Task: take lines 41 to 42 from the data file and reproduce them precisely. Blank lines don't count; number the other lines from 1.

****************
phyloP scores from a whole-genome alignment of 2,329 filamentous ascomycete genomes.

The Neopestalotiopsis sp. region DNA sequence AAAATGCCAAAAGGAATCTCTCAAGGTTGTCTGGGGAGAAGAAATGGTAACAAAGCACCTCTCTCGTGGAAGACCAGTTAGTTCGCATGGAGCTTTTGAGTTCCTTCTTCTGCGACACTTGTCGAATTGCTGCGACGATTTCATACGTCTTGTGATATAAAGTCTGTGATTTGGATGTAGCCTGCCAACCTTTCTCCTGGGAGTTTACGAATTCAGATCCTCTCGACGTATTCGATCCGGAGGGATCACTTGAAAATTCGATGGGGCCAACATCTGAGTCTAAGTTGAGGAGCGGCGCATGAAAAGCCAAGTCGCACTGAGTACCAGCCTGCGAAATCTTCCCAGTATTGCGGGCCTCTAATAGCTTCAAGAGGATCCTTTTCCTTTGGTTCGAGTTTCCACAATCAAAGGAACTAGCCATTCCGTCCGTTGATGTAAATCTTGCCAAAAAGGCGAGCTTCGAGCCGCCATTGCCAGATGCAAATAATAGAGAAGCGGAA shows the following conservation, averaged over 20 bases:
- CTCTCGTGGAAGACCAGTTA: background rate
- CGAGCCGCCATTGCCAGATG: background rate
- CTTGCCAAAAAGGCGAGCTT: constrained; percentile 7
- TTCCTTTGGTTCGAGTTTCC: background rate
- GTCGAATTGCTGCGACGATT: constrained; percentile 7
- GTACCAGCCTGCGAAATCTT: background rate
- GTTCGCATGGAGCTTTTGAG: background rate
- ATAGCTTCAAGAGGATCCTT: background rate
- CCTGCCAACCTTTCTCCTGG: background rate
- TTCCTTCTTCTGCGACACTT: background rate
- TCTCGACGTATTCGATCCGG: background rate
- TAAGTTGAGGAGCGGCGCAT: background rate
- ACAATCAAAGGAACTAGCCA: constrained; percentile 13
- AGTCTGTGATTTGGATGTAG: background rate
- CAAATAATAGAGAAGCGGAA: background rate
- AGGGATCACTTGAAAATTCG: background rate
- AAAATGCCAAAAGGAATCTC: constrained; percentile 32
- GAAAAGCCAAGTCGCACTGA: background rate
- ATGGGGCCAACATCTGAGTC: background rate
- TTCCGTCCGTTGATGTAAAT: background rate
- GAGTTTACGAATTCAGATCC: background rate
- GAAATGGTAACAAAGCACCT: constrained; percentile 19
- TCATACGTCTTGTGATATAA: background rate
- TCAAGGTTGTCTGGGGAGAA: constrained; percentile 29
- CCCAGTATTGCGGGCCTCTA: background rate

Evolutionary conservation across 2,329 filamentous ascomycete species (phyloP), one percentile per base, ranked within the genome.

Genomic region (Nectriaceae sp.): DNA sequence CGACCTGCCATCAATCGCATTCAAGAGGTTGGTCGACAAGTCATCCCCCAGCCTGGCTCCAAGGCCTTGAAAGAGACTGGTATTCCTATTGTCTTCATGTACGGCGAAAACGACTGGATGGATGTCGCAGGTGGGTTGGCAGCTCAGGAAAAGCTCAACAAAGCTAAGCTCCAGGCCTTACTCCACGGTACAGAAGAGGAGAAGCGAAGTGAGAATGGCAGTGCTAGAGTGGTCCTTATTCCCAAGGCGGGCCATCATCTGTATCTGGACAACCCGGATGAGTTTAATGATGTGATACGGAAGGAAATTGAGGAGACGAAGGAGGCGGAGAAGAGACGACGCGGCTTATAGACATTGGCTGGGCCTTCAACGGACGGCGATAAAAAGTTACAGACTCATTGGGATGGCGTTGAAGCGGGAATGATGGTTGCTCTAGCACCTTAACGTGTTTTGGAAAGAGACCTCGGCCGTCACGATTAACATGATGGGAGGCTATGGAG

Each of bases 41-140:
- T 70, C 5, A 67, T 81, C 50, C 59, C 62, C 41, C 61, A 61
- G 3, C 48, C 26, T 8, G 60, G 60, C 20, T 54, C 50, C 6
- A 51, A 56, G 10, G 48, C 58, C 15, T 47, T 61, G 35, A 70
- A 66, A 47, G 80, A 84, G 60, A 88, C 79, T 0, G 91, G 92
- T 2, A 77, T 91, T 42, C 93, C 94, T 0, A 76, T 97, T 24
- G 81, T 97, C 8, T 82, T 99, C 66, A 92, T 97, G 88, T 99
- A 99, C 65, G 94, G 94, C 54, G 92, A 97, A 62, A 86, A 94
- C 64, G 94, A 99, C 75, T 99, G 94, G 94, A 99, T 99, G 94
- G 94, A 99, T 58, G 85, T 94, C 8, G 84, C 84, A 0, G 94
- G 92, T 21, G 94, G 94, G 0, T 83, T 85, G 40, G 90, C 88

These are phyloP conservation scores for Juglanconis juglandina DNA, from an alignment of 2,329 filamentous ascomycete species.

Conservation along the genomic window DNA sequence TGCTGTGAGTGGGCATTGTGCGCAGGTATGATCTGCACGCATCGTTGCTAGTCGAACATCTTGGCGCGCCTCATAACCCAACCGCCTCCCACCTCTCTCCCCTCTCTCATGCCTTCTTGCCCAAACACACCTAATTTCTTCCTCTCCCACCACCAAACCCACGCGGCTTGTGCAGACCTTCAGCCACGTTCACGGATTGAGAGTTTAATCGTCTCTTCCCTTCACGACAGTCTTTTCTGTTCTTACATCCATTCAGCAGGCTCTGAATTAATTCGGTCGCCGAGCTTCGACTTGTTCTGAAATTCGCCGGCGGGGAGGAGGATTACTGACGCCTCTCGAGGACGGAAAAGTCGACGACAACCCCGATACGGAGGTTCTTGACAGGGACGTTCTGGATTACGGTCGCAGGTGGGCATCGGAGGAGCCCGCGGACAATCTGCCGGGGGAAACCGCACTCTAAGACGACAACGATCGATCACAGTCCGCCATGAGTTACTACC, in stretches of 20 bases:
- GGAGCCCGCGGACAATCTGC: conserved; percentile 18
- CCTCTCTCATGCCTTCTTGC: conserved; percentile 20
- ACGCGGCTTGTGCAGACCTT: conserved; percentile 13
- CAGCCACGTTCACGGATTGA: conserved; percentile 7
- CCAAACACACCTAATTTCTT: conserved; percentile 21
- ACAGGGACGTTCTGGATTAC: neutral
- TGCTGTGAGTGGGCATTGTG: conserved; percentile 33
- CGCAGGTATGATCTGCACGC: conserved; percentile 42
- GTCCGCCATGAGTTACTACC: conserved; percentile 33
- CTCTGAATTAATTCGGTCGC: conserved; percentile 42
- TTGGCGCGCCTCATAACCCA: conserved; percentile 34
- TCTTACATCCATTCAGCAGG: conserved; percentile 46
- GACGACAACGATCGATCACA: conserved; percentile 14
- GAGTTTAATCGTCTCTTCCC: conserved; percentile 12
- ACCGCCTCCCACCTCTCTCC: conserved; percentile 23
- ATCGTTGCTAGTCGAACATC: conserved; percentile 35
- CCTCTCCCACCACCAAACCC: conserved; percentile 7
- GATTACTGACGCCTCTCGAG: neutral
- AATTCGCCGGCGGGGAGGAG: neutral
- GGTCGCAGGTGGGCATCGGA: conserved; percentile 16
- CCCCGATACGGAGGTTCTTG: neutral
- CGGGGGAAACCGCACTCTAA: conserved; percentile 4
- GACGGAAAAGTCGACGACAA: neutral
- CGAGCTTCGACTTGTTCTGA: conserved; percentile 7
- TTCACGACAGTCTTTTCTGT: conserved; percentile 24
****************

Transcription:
These are phyloP conservation scores for Juglanconis juglandina DNA, from an alignment of 2,329 filamentous ascomycete species.

Conservation along the genomic window DNA sequence TGCTGTGAGTGGGCATTGTGCGCAGGTATGATCTGCACGCATCGTTGCTAGTCGAACATCTTGGCGCGCCTCATAACCCAACCGCCTCCCACCTCTCTCCCCTCTCTCATGCCTTCTTGCCCAAACACACCTAATTTCTTCCTCTCCCACCACCAAACCCACGCGGCTTGTGCAGACCTTCAGCCACGTTCACGGATTGAGAGTTTAATCGTCTCTTCCCTTCACGACAGTCTTTTCTGTTCTTACATCCATTCAGCAGGCTCTGAATTAATTCGGTCGCCGAGCTTCGACTTGTTCTGAAATTCGCCGGCGGGGAGGAGGATTACTGACGCCTCTCGAGGACGGAAAAGTCGACGACAACCCCGATACGGAGGTTCTTGACAGGGACGTTCTGGATTACGGTCGCAGGTGGGCATCGGAGGAGCCCGCGGACAATCTGCCGGGGGAAACCGCACTCTAAGACGACAACGATCGATCACAGTCCGCCATGAGTTACTACC, in stretches of 20 bases: